“I have a dyslexic student and am not sure how or even whether to help them.”
I have a student, Alessandro, 37, who is a musician in his spare time and a software programmer by day. At school he was slow at reading and writing but excelled at physics and maths where clearly there were fewer texts to read. In any case he was frequently prone to miscalculations as he muddled up the plus and minus signs! He was not diagnosed as being dyslexic until he was 18, the same year as he won a scholarship to one of Italy’s top universities.
Research has shown that a third of the world’s top entrepreneurs are dyslexic, including Richard Branson (founder of Virgin), Ingvar Kamprad (founder of IKEA), John Chambers (former CEO of Cisco), and Gary Cohn (former President of Goldman Sachs). Alessandro was delighted when I told him about these famous dyslexics. Like them, he says that dyslexia has taught him a different approach to problem-solving – he thinks differently, and this has made him an asset at work.
It has been estimated that one in ten people have some form of dyslexia. How do you know if you have a dyslexic in class?
The difficulties for dyslexics
Dyslexics tend to use their index finger to help them when reading. Basically a dyslexic muddles letters together, using an index finger helps them to read one letter at a time and thus read each letter in the correct order. However, dyslexics have also developed very good skimming skills to speed up their reading. They tend to read a word jump a few words forward, read the next, and then ‘join the dots’ as Alessandro calls it. In this case they may not use their index finger.
To give you an idea of what it might be like to be a dyslexic have a look at some of the uploads on YouTube. You might also find it interesting to read the text below. It mimics a little what it is like to be a dyslexic, but for non-dyslexics it is still very easy to read. Note: this text has been making the rounds on the web since the 1990s, and as far as I know is not actually based on any research, but just common sense.
The phaonmneal pweor of the hmuan mnid. Aoccdrnig to rscheearch at Cmabrigde Uinervtisy, it deosn’t mttaer in waht oredr the ltteers in a wrod are, the olny iprmoatnt tihng is taht the frist and lsat ltteer be in the rghit pclae. The rset can be a taotl mses and you can sitll raed it wouthit a porbelm. Tihs is bcuseae the huamn mnid deos not raed ervey lteter by istlef, but the wrod as a wlohe. Amzanig huh? yaeh and I awlyas thought slpeling was ipmorantt!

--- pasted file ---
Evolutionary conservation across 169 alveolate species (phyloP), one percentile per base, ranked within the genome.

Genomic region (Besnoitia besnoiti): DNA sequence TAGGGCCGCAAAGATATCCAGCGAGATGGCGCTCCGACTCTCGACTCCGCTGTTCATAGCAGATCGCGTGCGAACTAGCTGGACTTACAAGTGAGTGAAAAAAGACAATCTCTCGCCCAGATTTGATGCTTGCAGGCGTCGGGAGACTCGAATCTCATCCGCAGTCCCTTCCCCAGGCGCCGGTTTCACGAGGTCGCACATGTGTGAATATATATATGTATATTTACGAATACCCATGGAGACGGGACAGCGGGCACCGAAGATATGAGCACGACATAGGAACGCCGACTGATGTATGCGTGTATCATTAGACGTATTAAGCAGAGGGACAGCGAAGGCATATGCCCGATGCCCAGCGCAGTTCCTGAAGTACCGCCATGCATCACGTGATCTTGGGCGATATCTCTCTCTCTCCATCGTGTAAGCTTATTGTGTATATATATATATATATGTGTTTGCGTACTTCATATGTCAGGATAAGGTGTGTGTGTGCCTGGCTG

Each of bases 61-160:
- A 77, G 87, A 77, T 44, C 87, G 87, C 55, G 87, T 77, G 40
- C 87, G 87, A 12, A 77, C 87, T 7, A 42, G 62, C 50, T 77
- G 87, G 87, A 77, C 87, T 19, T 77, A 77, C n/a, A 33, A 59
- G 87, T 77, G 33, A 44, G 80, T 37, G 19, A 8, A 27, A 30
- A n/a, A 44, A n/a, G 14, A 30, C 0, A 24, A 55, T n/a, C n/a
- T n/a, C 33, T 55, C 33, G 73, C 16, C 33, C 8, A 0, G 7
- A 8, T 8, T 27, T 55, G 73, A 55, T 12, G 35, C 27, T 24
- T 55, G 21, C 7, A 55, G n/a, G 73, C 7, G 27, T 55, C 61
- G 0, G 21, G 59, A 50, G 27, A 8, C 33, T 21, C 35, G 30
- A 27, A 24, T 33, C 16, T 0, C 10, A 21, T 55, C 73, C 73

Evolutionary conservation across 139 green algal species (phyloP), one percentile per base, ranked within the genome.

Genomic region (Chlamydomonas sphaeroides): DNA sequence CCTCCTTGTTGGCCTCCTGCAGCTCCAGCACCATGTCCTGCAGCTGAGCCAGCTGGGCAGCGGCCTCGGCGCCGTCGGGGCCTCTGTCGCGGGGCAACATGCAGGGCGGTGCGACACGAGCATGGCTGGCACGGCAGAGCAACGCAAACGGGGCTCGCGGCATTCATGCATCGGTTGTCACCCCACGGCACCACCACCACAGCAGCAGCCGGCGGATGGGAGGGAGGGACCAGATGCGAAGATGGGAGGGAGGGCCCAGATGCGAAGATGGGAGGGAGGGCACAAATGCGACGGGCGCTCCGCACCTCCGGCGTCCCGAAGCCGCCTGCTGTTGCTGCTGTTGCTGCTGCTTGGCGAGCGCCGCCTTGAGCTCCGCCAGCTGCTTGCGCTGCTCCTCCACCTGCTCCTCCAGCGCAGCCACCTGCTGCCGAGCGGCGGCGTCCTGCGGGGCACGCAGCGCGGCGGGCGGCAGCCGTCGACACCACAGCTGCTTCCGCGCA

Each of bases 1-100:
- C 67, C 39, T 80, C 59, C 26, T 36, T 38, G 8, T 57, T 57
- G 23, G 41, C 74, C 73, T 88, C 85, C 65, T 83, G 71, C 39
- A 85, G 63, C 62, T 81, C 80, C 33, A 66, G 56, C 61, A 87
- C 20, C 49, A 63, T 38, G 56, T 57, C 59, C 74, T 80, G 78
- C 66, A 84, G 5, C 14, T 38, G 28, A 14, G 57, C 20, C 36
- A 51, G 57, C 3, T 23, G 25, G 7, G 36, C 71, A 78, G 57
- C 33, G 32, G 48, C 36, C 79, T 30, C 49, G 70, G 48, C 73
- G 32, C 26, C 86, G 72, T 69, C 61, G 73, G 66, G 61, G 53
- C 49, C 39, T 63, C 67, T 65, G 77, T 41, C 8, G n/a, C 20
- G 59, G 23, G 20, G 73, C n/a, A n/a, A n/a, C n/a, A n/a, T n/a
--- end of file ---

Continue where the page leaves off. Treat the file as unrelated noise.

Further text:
So what should you be aware of if you have a dyslexic in class?
Cambridge gives students who sit for the KET, PET, FCE, CAE etc exams an extra 50% in time to do reading and writing exercises. So this is a good guideline for you, when giving a dyslexic student such tasks. However, this does mean that the dyslexic is always likely to be the last to finish an exercise. No one, whether dyslexic or not, likes to hold an entire class up (and thus be the focus of unwanted attention). So the best solution is to stop the exercise when most, but not all (i.e. not just the dyslexic but also a couple of others), the class have finished. This means there is no embarrassment for the dyslexic, though obviously if the group is small, you would be justified in stopping when the rest of the class has finished.
Publishers are aware of the difficulties of dyslexic students, and some have even produced versions of their coursebooks specifically for dyslexic students, for example the Headway series (OUP) – “the world’s best-selling English course” – has specially adapted versions that you can download.
There’s no telling with spelling
English spelling is often illogical or at least does not match the sound, this makes it even harder for a dyslexic. Here too, the dyslexic might resort to skimming within the word, i.e. recognizing some combinations of letters as belonging to a particular word and thus not having to read the entire word. This can result in a dyslexic misreading and thus misinterpreting the instructions to an exercise. So it is worth checking that he / she has understood and is doing the exercise correctly.
Develop a strategy
Talk to the dyslexic student and together come up with a game strategy, and clarify how you both feel. For example, you:
- could try to reduce the number of reading and writing exercises you normally set – I think this is a good idea in any case as these often waste valuable class time and could easily be done as homework.
- explain that you will not give them extra time for routine class exercises, so when the others have finished you will end the task. However, you will give them extra time in any mock exams or exam preparation tasks.
The above strategy is obviously going to work if you have a student who is upfront about their dyslexia. Unfortunately, many kids with dyslexia are not even aware of it. For others it is a source of shame, compounded by insensitive and ignorant parents who consider it to be a handicap. These kinds of kids or adults may be very reluctant to admit that they have dyslexia. In any case, there is a good chance you will notice it, and thus you can act accordingly following the suggestions above.
Alessandro plays the guitar, but can’t read music ‘on the fly’. He prefers to be driven to new places because he can’t always follow the road signs. He still makes mistakes doing banal mathematical calculations. Despite this, Alessandro is an extremely confident man. He says he wouldn’t be who is today if he hadn’t been dyslexic, and he wouldn’t want to be in any other way.